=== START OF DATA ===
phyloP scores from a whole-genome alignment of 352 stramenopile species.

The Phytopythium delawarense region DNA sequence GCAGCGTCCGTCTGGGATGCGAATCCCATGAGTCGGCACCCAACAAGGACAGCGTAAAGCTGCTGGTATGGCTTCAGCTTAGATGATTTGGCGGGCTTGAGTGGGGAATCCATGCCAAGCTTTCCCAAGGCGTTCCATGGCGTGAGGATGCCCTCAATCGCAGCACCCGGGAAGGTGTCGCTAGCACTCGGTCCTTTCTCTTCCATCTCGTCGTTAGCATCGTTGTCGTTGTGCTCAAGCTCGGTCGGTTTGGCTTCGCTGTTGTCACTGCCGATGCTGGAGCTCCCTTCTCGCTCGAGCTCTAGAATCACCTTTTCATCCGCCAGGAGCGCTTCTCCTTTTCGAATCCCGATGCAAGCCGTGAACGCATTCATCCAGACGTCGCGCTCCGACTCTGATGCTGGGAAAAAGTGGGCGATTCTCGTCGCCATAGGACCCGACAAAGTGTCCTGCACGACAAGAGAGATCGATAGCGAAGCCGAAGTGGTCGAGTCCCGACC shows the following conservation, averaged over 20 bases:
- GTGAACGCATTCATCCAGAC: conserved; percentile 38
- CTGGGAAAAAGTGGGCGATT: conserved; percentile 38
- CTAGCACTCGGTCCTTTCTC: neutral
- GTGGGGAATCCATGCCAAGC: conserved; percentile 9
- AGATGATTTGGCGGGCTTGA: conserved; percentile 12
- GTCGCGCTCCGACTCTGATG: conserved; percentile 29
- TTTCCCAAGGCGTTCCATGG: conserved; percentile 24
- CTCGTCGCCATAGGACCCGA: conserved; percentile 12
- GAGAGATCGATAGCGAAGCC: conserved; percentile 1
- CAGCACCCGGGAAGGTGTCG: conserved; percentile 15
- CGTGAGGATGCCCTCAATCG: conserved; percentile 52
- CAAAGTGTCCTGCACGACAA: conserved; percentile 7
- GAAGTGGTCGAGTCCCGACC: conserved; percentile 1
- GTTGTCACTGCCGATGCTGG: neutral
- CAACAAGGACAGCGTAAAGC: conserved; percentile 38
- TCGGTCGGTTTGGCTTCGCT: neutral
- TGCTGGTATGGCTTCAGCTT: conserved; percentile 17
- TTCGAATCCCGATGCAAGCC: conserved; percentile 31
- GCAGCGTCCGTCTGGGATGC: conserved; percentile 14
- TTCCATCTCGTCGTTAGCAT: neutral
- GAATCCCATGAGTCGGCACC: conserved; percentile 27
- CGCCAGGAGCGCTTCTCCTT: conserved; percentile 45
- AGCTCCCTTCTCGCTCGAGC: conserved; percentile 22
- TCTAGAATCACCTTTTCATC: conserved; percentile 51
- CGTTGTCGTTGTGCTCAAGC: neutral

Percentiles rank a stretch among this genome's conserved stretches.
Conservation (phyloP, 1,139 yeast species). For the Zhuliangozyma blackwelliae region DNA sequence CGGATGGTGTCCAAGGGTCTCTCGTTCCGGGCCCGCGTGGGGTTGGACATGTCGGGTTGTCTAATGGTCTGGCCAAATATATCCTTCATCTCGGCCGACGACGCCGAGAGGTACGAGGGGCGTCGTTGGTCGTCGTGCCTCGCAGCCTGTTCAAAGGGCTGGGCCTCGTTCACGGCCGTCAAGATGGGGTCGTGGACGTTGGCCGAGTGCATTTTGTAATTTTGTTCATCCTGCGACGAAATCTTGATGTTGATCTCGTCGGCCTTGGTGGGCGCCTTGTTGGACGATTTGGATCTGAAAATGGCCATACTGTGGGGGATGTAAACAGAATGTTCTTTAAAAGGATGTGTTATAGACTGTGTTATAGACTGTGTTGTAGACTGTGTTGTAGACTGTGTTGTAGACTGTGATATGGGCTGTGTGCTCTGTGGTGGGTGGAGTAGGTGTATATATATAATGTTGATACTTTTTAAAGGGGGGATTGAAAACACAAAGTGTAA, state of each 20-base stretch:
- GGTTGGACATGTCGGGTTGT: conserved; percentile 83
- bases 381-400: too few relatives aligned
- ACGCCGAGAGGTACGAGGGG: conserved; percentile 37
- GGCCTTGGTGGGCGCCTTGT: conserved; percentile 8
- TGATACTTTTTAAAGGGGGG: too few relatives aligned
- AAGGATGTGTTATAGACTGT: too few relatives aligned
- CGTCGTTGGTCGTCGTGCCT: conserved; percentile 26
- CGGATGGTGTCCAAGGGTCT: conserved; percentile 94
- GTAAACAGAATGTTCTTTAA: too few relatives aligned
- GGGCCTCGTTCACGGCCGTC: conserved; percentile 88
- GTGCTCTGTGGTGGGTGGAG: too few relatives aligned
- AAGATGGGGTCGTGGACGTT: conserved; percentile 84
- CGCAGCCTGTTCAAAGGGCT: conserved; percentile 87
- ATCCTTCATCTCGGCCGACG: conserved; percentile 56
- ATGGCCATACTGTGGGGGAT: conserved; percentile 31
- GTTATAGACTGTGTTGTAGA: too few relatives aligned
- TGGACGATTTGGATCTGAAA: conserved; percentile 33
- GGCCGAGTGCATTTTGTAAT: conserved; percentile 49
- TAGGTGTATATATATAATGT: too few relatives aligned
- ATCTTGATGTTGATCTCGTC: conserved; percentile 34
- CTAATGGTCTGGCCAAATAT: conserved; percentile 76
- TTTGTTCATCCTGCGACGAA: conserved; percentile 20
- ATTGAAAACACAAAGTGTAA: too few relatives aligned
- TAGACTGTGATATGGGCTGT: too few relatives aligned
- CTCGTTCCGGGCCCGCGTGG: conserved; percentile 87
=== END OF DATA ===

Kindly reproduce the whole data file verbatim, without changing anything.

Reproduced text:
phyloP scores from a whole-genome alignment of 352 stramenopile species.

The Phytopythium delawarense region DNA sequence GCAGCGTCCGTCTGGGATGCGAATCCCATGAGTCGGCACCCAACAAGGACAGCGTAAAGCTGCTGGTATGGCTTCAGCTTAGATGATTTGGCGGGCTTGAGTGGGGAATCCATGCCAAGCTTTCCCAAGGCGTTCCATGGCGTGAGGATGCCCTCAATCGCAGCACCCGGGAAGGTGTCGCTAGCACTCGGTCCTTTCTCTTCCATCTCGTCGTTAGCATCGTTGTCGTTGTGCTCAAGCTCGGTCGGTTTGGCTTCGCTGTTGTCACTGCCGATGCTGGAGCTCCCTTCTCGCTCGAGCTCTAGAATCACCTTTTCATCCGCCAGGAGCGCTTCTCCTTTTCGAATCCCGATGCAAGCCGTGAACGCATTCATCCAGACGTCGCGCTCCGACTCTGATGCTGGGAAAAAGTGGGCGATTCTCGTCGCCATAGGACCCGACAAAGTGTCCTGCACGACAAGAGAGATCGATAGCGAAGCCGAAGTGGTCGAGTCCCGACC shows the following conservation, averaged over 20 bases:
- GTGAACGCATTCATCCAGAC: conserved; percentile 38
- CTGGGAAAAAGTGGGCGATT: conserved; percentile 38
- CTAGCACTCGGTCCTTTCTC: neutral
- GTGGGGAATCCATGCCAAGC: conserved; percentile 9
- AGATGATTTGGCGGGCTTGA: conserved; percentile 12
- GTCGCGCTCCGACTCTGATG: conserved; percentile 29
- TTTCCCAAGGCGTTCCATGG: conserved; percentile 24
- CTCGTCGCCATAGGACCCGA: conserved; percentile 12
- GAGAGATCGATAGCGAAGCC: conserved; percentile 1
- CAGCACCCGGGAAGGTGTCG: conserved; percentile 15
- CGTGAGGATGCCCTCAATCG: conserved; percentile 52
- CAAAGTGTCCTGCACGACAA: conserved; percentile 7
- GAAGTGGTCGAGTCCCGACC: conserved; percentile 1
- GTTGTCACTGCCGATGCTGG: neutral
- CAACAAGGACAGCGTAAAGC: conserved; percentile 38
- TCGGTCGGTTTGGCTTCGCT: neutral
- TGCTGGTATGGCTTCAGCTT: conserved; percentile 17
- TTCGAATCCCGATGCAAGCC: conserved; percentile 31
- GCAGCGTCCGTCTGGGATGC: conserved; percentile 14
- TTCCATCTCGTCGTTAGCAT: neutral
- GAATCCCATGAGTCGGCACC: conserved; percentile 27
- CGCCAGGAGCGCTTCTCCTT: conserved; percentile 45
- AGCTCCCTTCTCGCTCGAGC: conserved; percentile 22
- TCTAGAATCACCTTTTCATC: conserved; percentile 51
- CGTTGTCGTTGTGCTCAAGC: neutral

Percentiles rank a stretch among this genome's conserved stretches.
Conservation (phyloP, 1,139 yeast species). For the Zhuliangozyma blackwelliae region DNA sequence CGGATGGTGTCCAAGGGTCTCTCGTTCCGGGCCCGCGTGGGGTTGGACATGTCGGGTTGTCTAATGGTCTGGCCAAATATATCCTTCATCTCGGCCGACGACGCCGAGAGGTACGAGGGGCGTCGTTGGTCGTCGTGCCTCGCAGCCTGTTCAAAGGGCTGGGCCTCGTTCACGGCCGTCAAGATGGGGTCGTGGACGTTGGCCGAGTGCATTTTGTAATTTTGTTCATCCTGCGACGAAATCTTGATGTTGATCTCGTCGGCCTTGGTGGGCGCCTTGTTGGACGATTTGGATCTGAAAATGGCCATACTGTGGGGGATGTAAACAGAATGTTCTTTAAAAGGATGTGTTATAGACTGTGTTATAGACTGTGTTGTAGACTGTGTTGTAGACTGTGTTGTAGACTGTGATATGGGCTGTGTGCTCTGTGGTGGGTGGAGTAGGTGTATATATATAATGTTGATACTTTTTAAAGGGGGGATTGAAAACACAAAGTGTAA, state of each 20-base stretch:
- GGTTGGACATGTCGGGTTGT: conserved; percentile 83
- bases 381-400: too few relatives aligned
- ACGCCGAGAGGTACGAGGGG: conserved; percentile 37
- GGCCTTGGTGGGCGCCTTGT: conserved; percentile 8
- TGATACTTTTTAAAGGGGGG: too few relatives aligned
- AAGGATGTGTTATAGACTGT: too few relatives aligned
- CGTCGTTGGTCGTCGTGCCT: conserved; percentile 26
- CGGATGGTGTCCAAGGGTCT: conserved; percentile 94
- GTAAACAGAATGTTCTTTAA: too few relatives aligned
- GGGCCTCGTTCACGGCCGTC: conserved; percentile 88
- GTGCTCTGTGGTGGGTGGAG: too few relatives aligned
- AAGATGGGGTCGTGGACGTT: conserved; percentile 84
- CGCAGCCTGTTCAAAGGGCT: conserved; percentile 87
- ATCCTTCATCTCGGCCGACG: conserved; percentile 56
- ATGGCCATACTGTGGGGGAT: conserved; percentile 31
- GTTATAGACTGTGTTGTAGA: too few relatives aligned
- TGGACGATTTGGATCTGAAA: conserved; percentile 33
- GGCCGAGTGCATTTTGTAAT: conserved; percentile 49
- TAGGTGTATATATATAATGT: too few relatives aligned
- ATCTTGATGTTGATCTCGTC: conserved; percentile 34
- CTAATGGTCTGGCCAAATAT: conserved; percentile 76
- TTTGTTCATCCTGCGACGAA: conserved; percentile 20
- ATTGAAAACACAAAGTGTAA: too few relatives aligned
- TAGACTGTGATATGGGCTGT: too few relatives aligned
- CTCGTTCCGGGCCCGCGTGG: conserved; percentile 87